Reason 6 – Other HVAC device-related problems
If your troubleshooting actions regarding wiring, battery, fuse, thermostat and software have not been successful, the problem may be a fault with one or more HVAC devices.
A defective HVAC device may cause some strange behavior from your Nest thermostat, such as frequently turning on and off. This usually happens because the device is prohibiting the Nest thermostat from drawing enough power from the HVAC system.
To find the faulty device in the HVAC system and fix it, you’ll, unfortunately, need to call an HVAC technician to run tests on the system. Depending on the results of the tests the technician will be able to either fix the problem or replace the faulty device.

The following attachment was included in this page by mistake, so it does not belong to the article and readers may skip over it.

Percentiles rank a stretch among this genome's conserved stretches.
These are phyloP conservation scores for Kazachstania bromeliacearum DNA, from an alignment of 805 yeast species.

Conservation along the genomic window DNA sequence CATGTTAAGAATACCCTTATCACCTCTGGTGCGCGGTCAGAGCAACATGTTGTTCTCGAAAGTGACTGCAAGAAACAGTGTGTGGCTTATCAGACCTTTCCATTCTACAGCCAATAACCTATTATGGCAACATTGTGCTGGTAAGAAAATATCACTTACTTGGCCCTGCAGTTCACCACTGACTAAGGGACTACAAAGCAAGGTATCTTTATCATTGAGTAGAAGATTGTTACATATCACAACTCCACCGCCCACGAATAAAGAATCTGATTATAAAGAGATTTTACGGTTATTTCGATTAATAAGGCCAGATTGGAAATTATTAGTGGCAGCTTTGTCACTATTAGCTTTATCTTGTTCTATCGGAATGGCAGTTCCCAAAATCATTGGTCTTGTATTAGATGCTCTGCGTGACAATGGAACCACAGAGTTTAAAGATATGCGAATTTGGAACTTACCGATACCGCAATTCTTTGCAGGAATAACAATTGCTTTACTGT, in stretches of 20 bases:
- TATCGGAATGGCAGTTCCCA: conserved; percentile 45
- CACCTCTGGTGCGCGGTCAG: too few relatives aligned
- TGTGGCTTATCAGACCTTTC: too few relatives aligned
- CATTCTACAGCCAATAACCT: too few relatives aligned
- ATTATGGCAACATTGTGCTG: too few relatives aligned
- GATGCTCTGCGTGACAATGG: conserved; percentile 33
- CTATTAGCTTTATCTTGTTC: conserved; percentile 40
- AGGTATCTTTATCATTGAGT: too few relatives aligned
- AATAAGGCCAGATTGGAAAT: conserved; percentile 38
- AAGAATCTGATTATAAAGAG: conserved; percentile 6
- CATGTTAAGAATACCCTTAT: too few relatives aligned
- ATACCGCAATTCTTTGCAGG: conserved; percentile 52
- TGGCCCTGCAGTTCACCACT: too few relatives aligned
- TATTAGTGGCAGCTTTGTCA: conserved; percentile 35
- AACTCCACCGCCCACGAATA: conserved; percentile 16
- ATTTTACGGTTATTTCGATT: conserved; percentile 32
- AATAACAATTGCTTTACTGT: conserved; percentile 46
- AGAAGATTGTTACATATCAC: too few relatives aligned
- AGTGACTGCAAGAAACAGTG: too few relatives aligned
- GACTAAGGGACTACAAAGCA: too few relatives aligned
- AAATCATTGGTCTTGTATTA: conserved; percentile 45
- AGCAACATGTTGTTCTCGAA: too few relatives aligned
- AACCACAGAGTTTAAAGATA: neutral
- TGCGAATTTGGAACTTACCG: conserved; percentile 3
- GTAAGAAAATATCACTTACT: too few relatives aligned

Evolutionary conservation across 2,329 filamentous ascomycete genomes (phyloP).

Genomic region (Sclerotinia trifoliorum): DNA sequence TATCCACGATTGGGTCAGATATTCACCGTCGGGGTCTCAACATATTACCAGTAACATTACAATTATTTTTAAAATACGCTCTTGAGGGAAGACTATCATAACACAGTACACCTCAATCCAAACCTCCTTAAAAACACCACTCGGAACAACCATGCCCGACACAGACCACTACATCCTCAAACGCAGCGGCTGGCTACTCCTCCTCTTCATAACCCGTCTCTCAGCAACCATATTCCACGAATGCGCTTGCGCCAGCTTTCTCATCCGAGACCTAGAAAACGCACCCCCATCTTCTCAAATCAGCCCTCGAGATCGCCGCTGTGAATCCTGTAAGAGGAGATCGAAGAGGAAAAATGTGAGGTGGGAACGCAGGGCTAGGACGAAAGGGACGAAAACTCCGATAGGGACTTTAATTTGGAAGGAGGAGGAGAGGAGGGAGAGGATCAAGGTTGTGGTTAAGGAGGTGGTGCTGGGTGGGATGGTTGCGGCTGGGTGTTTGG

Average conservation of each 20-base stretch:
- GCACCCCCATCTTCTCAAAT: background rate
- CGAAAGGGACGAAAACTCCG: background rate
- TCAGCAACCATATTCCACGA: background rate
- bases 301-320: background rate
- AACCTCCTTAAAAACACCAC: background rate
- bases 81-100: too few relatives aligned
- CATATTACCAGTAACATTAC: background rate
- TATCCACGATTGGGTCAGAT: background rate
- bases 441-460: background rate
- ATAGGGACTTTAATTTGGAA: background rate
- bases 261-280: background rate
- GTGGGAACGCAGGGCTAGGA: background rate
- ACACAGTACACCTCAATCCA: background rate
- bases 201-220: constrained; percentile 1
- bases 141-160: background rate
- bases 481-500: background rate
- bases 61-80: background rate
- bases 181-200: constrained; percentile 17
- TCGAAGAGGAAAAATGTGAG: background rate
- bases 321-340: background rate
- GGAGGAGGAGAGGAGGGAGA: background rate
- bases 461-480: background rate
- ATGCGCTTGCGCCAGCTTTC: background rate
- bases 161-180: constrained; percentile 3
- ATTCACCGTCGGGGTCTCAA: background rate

Even well-designed and sophisticated thermostats like the Nest thermostats can develop issues that cause them to cycle on and off. Fortunately, you can do the troubleshooting to a great extent by yourself. In most instances, you will also be able to fix the issues yourself and don’t have to call a qualified technician every time.
Just remember to power off the HVAC system, including the thermostat, before you start with the troubleshooting and fixing process.
Comments are closed.